A waterfront trail and park in Haines is estimated to cost close to $6 million. That’s based on plans developed during two rounds of meetings between designers and the community. The preferred plan includes a path on top of the breakwater in the harbor, and a Chilkat blanket design as a unifying theme.
The idea for a waterfront trail that connects picture point to the Portage Cove Campground was resurrected during discussions about the harbor expansion project.
Chris Mertl, a landscape architect with Juneau-based Corvus Design is leading the project. He and Dick Somerville from PND Engineers presented at the latest round of community meetings.
“I think the important thing is that the routing makes sense, the trail layout makes sense,” said Mertl. “That the park layout makes sense, the facilities within the park make sense. But we’re only doing conceptual design. You can’t get caught up in the weeds and the details because the weeds and the details haven’t really been developed yet.”
After refining preferred plans for the park and trail, Somerville drew up the cost estimates. There is a 15 percent contingency included in the price tag.
The borough will likely look for grant funding to help pay for the trail and park. Cruise ship passenger taxes could also be used for part of the project.
The most expensive piece is a part of the trail that would run on top of the breakwater in the harbor. That idea was popular among community members at the first round of meetings with designers in January. But it’s not cheap. The breakwater path is estimated to cost about $2 million.
Debra Schnabel wondered if that is something that wouldn’t end up getting a lot of use, because of wind. But Sean Gaffney pointed to a similar structure in Skagway.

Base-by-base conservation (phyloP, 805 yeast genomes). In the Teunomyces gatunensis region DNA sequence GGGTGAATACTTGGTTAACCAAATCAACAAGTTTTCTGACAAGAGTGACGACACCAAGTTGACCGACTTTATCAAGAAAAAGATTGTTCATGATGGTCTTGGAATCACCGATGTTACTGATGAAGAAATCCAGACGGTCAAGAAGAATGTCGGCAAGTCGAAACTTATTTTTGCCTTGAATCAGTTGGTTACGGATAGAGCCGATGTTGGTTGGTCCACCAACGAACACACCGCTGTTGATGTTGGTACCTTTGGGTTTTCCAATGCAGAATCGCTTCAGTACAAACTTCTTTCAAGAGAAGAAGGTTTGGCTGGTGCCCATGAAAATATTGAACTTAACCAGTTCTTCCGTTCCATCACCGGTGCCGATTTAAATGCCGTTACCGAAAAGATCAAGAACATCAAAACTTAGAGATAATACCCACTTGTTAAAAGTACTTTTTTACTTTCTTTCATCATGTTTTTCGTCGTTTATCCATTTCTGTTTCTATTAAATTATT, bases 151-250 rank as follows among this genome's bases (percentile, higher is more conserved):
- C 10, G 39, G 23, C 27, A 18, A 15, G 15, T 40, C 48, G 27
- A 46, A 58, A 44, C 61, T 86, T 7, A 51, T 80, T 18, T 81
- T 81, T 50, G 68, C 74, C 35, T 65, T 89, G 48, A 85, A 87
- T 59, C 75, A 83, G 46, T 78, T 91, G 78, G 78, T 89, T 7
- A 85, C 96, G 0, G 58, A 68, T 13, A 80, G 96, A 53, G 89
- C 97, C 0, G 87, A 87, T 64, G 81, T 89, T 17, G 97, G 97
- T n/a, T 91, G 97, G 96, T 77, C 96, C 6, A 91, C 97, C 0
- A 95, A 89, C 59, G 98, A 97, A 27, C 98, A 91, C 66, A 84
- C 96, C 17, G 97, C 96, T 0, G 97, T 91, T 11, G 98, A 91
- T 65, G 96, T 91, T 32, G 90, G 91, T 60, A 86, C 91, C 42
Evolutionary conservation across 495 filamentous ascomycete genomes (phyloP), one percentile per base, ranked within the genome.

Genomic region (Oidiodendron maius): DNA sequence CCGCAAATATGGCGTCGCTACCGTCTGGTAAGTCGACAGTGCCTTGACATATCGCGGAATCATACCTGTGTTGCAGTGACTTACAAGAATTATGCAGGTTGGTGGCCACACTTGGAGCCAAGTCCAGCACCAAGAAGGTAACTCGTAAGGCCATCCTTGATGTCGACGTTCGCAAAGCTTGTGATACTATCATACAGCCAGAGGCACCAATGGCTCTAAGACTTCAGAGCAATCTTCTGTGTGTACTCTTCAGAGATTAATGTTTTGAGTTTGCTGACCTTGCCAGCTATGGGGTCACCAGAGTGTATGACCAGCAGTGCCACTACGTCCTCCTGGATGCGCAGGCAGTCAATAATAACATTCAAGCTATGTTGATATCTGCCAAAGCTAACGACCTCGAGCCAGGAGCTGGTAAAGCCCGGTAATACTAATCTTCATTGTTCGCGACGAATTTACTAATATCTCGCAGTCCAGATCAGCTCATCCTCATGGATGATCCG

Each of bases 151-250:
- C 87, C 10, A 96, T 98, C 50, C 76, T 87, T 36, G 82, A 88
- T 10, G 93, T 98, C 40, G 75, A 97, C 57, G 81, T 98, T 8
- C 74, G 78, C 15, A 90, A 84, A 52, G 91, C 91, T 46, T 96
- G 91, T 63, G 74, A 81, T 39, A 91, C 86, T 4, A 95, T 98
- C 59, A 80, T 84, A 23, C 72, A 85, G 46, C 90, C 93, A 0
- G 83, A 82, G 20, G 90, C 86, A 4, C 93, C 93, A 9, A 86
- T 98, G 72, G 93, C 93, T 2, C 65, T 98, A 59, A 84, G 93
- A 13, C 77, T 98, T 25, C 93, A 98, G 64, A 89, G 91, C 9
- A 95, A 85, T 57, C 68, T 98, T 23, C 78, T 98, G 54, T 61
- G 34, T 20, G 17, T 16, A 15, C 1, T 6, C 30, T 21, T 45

“It is really quite popular,” said Gaffney. “And part of the reason is because it’s just—aesthetically it’s really a cool place to be.”
Another high-budget item is a new park to replace Lookout Park. The possible relocation of the recreational area is motivated by the ongoing harbor expansion. The park is estimated to cost about $800,000. At the first meeting of the week, community members were asked to write down their top priorities for that area. A shelter as ranked number one, followed by a fishermen’s memorial and a picnic space.
Assemblyman Tresham Gregg questioned the need for a new shelter.
“We already have that facility in Lookout Park where it exists,” said Gregg. “We have a natural amphitheater and a shelter, actually an expanse now the size of an airport that you can have all kinds of activity in. So I don’t understand why we’re even considering tearing down Lookout Park.”
There were a few other concerns raised about pieces of the project. Assembly member Heather Lende worried about the proximity of the trail to the harbor.
“Looking now at the construction there it seems like guiding people to walk through a parking lot where trucks are coming and going, boats are backing up, people are getting ice, dropping off crab pots, whatever, that might be dangerous, actually,” said Lende.
Schnabel said she wants to see some continuity with existing designs in the community.
“I kind of would like to see us in this project to try and not start something absolutely, positively new again,” said Schnabel. “That we kind of shape our things so that there is some match to what we’ve already got.”
Residents also weighed in on a theme for interpretive signs that would run along the trail with information about Haines. The Chilkat blanket design was preferred.
From here, Mertl will continue to refine the preferred plans and draw up a final document in the next four to six weeks. After that, the plans will be presented to the assembly. The project will come back to the planning commission for a public hearing at each level of design.
You can see the preferred trail and park designs here.